But to my shame have never started my own blog. Of course I have many excuses – Who am I writing for? Will I have time? Who will be interested in what I’m saying? At Netskills I worked on many diverse projects and thought this would be confusing for any potential ‘audience’ for my blog. Now I realise I’ve missed the point. This blog is actually for me. But if others find it interesting then that’s a bonus.

I’m not a natural reflector – I’m more of a do-er. I will reflect on the success or failure of projects and how to do things better next time, but I don’t tend to reflect in such a considered way on my own development, which is ironic for someone who is so interested in CPD! So I hope this blog will encourage me to do that. I also realise now that the diversity of the projects I worked on at Netskills put me in quite an interesting position. I don’t work there now but I still have that experience and retain those diverse interests which I hope will give me a viewpoint worth sharing.

I’m currently off work on maternity leave after starting work back in libraries. I took a new role as Assistant Liaison Librarian at the Robinson Library in Newcastle University last July. I started out in libraries and over the years I’ve trained many librarians from all sectors, so I’m back experiencing it all first hand again.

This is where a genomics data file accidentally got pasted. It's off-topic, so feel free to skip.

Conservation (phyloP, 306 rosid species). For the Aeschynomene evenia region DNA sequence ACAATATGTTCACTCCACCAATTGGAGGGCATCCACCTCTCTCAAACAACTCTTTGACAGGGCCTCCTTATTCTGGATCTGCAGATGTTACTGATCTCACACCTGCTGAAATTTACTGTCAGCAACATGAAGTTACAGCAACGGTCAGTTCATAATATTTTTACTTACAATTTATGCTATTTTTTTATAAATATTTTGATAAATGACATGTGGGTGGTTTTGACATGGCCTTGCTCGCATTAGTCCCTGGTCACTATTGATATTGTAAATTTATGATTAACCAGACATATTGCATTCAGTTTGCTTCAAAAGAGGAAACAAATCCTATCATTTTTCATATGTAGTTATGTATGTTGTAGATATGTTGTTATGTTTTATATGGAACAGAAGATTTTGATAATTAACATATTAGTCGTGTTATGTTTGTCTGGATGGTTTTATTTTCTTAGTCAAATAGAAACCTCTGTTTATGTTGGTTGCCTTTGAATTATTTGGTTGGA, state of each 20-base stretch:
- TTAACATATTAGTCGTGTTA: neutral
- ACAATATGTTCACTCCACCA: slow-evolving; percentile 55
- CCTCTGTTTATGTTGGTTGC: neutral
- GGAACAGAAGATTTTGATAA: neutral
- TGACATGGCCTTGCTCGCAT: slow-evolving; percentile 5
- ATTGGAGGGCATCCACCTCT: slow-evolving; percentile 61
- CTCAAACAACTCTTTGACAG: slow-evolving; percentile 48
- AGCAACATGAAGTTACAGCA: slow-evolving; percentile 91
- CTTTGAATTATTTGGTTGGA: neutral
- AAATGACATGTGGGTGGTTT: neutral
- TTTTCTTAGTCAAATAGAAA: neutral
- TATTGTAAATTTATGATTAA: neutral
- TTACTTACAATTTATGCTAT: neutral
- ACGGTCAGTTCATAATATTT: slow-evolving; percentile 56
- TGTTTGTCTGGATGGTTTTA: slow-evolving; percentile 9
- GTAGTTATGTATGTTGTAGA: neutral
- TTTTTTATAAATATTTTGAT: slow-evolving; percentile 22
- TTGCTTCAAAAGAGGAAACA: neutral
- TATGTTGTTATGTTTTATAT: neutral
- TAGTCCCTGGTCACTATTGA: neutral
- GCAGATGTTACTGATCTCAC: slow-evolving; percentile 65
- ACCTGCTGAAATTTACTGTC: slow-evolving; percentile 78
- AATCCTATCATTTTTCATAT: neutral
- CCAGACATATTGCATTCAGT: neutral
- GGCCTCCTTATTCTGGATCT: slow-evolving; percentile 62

I’m using the 23 Things for Professional Development programme as a catalyst to starting this blog, but also this is an opportune time for me to reflect on my career. I’m facing new challenges in my recently changed role so I think this is a perfect time to finally get over my blogstipation (‘1. noun. To be unable to think of anything to blog about, i.e. writer’s block for bloggers’ – from another favourite demo from blogging workshops – the blog glossary).

The title of this post comes a presentation I’ve seen given a couple of times by Maxine Miller, Collections Development Manager at the Tate Gallery (at the CDG/PTEG Raising the Bar conference & CILIP New Professionals day – both in 2010). I found her to be an inspirational speaker and enjoyed listening to her describing her career, the challenges she faced and the experiences which proved pivotal for building her confidence and self-belief. Something that has stuck with me was her advice that sometimes you need to challenge yourself to try new roles and acquire new skills that may not come naturally. But she assured, you’ll find you can achieve goals if you are confident in who you are – say “this is me, this is who I am and I say what I do because of it”.

So this is me and this is my blog.